weakness identification within the agency, new strategies and policies development,
employee morale, internal communication and performance measures development.
Although strategic planning has contributed to the improvement of all these elements
of internal management, the improvement varies among them.
As many as 72.1 percent of the respondents indicate that their agencies
realized moderate to significant improvement with their employees understanding of
the agencies mission and goals. Teamwork within the agencies has improved, where
76.3 percent of the respondents noted that their agencies achieved moderate to
significant improvement in this area. The identification of the strengths and
weaknesses of the agencies policies, procedures, employees skills and other aspects
was a major contribution of strategic planning, where 85.5 percent of the respondents
expressed that their agencies achieved moderate to significant improvement in
identifying their strengths and weaknesses. Not only is identifying the weaknesses
and strengths of agencies important, but also knowing the obstacles that inhibit
agencies from addressing their weaknesses or benefiting from their strengths. Out of
all the participants, 77 percent noted that their agencies gained moderate to significant
improvement in identifying problems that may inhibit the achievement of their goals.
Public organizations are in need of developing new policies and programs to deliver
needed services. Recognizing the customersclientsneeds and the strengths and
weaknesses of itself should help the agency to develop new policies that should
contribute to the improvement of achieving goals. As a result, 71.6 percent of the

participants noted that their agencies have perceived moderate to significant
improvement in developing new policies and programs.
Goal-setting theory indicates that clarifying goals and identifying agencies
clients and missions should improve employee morale. Although there is some
improvement, as 64.3 percent of the respondents say that their agencies perceived
moderate to significant improvement in employees morale, the result is still puzzling
because it is the lowest improvement within the internal management category. One
explanation is that agencies did not address this issue in their assessment of their
internal environment, and therefore such realized benefit was only a byproduct of the
improvement in agencies goals and policies.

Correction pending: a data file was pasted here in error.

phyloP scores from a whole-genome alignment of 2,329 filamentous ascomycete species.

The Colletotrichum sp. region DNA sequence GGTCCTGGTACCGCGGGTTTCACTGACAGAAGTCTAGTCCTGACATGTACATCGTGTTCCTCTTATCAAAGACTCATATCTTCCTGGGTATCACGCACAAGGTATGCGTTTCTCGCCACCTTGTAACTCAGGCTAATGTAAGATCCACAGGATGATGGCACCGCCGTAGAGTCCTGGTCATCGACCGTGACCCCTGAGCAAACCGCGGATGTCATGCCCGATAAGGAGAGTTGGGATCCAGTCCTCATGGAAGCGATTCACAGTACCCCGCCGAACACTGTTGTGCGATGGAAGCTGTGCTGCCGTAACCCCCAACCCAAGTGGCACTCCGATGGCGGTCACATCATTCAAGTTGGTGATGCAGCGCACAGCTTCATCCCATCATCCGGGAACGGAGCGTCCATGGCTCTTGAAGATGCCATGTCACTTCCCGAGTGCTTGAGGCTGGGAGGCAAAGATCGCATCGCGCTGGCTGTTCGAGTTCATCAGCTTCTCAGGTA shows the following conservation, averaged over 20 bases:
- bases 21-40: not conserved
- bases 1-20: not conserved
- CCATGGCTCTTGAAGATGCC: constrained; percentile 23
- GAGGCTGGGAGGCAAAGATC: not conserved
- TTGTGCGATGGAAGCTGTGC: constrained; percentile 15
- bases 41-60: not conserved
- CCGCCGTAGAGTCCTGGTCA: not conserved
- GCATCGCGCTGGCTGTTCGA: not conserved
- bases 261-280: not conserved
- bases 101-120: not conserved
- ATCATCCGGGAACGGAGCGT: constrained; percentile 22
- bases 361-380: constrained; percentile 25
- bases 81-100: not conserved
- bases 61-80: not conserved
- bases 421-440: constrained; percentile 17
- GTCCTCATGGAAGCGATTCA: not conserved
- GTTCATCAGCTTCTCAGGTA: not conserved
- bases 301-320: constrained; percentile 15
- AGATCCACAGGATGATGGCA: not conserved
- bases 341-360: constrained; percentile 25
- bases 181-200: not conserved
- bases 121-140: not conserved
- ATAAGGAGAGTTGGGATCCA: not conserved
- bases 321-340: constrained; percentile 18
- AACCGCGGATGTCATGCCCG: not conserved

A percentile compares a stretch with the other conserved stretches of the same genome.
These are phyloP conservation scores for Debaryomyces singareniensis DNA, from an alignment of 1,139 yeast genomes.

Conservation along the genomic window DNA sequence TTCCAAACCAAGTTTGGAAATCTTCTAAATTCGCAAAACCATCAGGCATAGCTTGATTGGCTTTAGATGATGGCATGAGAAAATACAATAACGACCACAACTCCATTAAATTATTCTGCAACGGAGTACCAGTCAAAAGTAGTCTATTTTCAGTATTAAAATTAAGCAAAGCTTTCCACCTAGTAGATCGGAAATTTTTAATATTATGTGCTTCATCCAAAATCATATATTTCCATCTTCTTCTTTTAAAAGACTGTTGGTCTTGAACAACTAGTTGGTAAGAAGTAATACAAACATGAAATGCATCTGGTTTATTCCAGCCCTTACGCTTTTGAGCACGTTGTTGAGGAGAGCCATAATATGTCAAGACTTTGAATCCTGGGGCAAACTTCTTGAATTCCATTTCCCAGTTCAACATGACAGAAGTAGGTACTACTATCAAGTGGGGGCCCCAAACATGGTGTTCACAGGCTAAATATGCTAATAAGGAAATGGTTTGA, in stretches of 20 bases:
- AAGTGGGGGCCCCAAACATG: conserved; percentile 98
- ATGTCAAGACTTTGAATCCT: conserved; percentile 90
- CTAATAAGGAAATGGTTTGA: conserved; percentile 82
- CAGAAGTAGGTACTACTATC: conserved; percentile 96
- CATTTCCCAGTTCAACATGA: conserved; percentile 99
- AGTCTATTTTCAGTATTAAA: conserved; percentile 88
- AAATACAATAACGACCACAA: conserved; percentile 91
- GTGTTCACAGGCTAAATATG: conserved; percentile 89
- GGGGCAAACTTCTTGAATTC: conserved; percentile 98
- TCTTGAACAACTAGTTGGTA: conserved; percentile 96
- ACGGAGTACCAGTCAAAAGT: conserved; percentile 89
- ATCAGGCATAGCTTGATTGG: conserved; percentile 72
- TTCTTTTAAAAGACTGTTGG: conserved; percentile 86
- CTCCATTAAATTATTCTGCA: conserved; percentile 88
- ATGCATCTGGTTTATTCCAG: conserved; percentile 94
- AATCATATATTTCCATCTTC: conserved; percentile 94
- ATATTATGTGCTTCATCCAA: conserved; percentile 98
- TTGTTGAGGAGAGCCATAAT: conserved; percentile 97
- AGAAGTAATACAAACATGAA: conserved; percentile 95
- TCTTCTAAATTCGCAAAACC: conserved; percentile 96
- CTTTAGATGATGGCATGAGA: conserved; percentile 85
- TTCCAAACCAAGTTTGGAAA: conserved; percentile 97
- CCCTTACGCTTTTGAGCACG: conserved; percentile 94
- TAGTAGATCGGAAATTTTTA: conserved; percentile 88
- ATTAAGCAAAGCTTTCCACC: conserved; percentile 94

Improving internal communication facilitates better teamwork within the
agency and encourages mutual understanding between employees of the agencys
mission and goals. Although 91.3 percent of participants expected to achieve
moderate to significant improvement in their internal communication, 75.6 percent
have perceived moderate to significant improvement in their agencies internal
communication. Improvement in internal communication in agencies using strategic
planning has mostly been realized when agencies involve employees across the
agency in the strategic planning process. Each unit within an agency will understand
how it contributes to the overall goals of the agency, and when integrated with other
units, will understand how they will achieve together the common mission and goals
of the overall strategic plan of the agency. So, although there is an improvement in
internal communication as a result of the strategic plan, we may have expected a
higher percentage of agencies to realize more benefits in their internal
communication, particularly that strategic planning would assess overall goals and
each units goals and how they integrated together to achieve the overall agency

Developing performance measures is not only an element of Texas strategic
planning model, but also a state requirement that has been used to measure strategies
that link strategic planning and budget. Developing meaningful performance
measures in public organizations is essential but extremely difficult because of the
public nature of public organization environments and their criteria of success
(Lynch, 1995). It is not only efficiency and effectiveness which are important, but
also other values such as fairness, equity and responsiveness, even to captive clients
who are not of less importance. Given these obstacles in public organizations
settings, how useful is the adoption of strategic planning in improving the
development of performance measures? Fully 85.3 percent of the respondents
expected their agencies to achieve moderate to significant improvement, but only 79.3
percent have realized that their agencies achieved moderate to significant
improvement in developing their performance measures. Although this percentage
may look somewhat low, compared with the other realized benefits percentages, it is a
major improvement given the difficulty of developing meaningful performance
Reorganization. A major outcome of strategic planning efforts is alignment
between agencies missions and goals, as well as between strategy and structure.
Strategic planning goals, if agencies have a mismatch between their strategies and
structure, may not be realized. Whether structure should follow strategy (Chandler,
1962) or neither proceeds the other but emerge together (Mintzberg, 1994), there is an